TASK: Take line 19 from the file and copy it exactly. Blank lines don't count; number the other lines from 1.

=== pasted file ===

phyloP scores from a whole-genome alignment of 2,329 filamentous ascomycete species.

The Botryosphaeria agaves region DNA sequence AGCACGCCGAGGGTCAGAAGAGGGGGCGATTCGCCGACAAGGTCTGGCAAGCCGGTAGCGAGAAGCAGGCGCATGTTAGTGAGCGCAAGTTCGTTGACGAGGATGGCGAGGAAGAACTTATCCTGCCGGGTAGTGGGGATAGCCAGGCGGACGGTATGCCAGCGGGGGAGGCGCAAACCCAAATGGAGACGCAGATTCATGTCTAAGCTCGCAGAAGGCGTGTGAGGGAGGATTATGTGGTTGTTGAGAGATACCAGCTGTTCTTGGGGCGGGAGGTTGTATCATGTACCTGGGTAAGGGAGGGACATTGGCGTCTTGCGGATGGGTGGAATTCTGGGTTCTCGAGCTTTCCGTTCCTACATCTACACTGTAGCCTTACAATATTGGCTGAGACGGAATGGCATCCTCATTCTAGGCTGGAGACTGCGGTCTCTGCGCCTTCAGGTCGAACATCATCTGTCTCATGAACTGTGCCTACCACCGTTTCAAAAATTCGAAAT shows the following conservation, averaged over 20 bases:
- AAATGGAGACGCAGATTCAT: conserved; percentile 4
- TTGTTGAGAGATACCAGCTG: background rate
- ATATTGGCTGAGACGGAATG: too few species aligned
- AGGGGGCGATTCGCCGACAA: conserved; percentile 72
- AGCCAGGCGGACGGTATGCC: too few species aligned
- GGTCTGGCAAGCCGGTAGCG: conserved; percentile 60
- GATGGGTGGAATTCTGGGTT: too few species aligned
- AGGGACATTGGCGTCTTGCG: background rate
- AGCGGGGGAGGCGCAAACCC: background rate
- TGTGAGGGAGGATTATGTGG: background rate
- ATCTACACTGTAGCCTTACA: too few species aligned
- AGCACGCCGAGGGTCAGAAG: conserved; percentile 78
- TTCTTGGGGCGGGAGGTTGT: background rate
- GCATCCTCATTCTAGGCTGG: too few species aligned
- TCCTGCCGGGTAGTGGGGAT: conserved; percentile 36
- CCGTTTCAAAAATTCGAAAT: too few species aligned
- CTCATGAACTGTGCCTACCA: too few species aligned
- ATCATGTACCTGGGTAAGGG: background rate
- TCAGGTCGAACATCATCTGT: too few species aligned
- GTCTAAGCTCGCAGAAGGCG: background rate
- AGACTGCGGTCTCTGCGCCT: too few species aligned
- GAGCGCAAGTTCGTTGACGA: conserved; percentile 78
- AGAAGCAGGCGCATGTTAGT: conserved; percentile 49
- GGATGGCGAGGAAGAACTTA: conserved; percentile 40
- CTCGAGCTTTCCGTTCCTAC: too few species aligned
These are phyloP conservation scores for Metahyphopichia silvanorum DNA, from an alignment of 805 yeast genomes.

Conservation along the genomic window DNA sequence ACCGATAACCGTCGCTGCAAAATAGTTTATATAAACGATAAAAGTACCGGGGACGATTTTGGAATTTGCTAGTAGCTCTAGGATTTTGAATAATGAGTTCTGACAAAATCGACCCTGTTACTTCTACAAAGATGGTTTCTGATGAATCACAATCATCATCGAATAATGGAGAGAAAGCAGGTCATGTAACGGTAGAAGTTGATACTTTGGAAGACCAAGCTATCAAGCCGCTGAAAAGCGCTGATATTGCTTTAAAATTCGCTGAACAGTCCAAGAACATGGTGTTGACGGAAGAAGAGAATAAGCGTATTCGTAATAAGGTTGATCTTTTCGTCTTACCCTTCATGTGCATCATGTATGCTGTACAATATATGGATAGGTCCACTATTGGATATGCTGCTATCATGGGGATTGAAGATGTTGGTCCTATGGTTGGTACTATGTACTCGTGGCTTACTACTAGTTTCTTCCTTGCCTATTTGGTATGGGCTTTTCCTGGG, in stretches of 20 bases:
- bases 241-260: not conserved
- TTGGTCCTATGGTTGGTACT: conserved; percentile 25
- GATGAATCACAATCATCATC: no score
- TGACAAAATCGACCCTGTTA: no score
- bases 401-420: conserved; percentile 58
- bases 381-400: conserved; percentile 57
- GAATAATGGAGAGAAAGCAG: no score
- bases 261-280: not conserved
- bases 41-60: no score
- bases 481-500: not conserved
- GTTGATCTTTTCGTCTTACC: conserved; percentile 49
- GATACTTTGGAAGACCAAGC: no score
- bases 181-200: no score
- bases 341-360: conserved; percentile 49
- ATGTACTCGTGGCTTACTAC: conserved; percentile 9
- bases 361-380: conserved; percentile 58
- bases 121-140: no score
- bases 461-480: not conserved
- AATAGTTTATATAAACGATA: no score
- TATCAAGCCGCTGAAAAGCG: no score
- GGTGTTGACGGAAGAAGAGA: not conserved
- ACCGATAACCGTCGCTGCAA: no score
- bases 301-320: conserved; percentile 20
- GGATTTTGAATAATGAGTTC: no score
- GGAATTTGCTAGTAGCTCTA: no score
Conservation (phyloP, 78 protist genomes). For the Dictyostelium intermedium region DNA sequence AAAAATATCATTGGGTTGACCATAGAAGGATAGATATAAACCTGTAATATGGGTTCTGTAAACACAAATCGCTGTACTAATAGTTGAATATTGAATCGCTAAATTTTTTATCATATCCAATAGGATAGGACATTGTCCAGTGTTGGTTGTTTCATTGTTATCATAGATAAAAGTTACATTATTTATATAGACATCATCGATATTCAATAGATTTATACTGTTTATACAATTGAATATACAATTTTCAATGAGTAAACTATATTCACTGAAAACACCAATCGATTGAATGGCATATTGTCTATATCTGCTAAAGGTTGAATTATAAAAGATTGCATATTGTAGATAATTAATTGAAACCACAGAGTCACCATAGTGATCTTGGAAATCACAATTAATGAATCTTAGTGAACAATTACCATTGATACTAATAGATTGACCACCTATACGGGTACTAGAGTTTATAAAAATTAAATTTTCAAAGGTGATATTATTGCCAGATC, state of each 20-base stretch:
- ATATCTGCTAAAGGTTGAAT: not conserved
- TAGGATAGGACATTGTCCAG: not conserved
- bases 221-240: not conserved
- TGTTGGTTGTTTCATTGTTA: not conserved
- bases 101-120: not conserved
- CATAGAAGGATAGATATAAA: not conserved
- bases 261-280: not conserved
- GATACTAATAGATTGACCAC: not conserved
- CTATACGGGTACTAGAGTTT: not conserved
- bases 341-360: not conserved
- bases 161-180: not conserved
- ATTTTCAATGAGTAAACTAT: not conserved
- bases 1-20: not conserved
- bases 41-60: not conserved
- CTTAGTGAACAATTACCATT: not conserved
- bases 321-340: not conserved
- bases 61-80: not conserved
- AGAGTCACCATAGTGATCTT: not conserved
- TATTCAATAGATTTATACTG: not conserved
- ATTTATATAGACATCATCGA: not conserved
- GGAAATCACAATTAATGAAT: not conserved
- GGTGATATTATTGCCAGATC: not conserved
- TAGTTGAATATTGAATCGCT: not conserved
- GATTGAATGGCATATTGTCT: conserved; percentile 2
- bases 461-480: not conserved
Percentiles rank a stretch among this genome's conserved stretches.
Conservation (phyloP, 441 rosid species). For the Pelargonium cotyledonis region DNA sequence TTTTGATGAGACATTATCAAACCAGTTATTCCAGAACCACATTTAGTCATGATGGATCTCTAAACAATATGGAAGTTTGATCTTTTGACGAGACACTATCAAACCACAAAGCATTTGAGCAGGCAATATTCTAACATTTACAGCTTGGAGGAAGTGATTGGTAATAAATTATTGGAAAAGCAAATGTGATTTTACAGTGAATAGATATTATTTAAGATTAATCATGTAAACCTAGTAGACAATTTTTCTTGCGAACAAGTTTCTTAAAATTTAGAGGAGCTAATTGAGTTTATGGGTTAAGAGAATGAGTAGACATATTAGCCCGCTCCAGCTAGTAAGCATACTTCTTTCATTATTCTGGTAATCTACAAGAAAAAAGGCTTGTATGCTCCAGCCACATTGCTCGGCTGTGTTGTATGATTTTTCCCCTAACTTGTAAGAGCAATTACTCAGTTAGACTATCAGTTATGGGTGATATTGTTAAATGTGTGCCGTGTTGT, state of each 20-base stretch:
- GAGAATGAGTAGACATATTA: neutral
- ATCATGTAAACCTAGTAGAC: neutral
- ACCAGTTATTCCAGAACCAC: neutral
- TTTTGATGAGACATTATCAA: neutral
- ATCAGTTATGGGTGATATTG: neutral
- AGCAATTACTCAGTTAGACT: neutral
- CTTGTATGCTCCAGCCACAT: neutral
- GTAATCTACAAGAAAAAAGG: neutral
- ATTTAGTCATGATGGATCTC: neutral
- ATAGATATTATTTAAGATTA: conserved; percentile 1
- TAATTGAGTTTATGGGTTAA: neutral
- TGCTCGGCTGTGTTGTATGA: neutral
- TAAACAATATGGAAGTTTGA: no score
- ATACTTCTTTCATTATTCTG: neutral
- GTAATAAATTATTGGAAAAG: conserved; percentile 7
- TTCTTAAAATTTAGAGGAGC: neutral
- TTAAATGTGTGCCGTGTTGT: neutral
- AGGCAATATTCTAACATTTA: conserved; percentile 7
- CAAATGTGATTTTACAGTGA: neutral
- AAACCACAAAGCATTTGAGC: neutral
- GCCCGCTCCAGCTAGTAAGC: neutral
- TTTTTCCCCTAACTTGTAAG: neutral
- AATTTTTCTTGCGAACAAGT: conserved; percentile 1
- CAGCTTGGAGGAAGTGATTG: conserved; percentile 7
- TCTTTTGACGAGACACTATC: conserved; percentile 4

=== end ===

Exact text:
- CTCATGAACTGTGCCTACCA: too few species aligned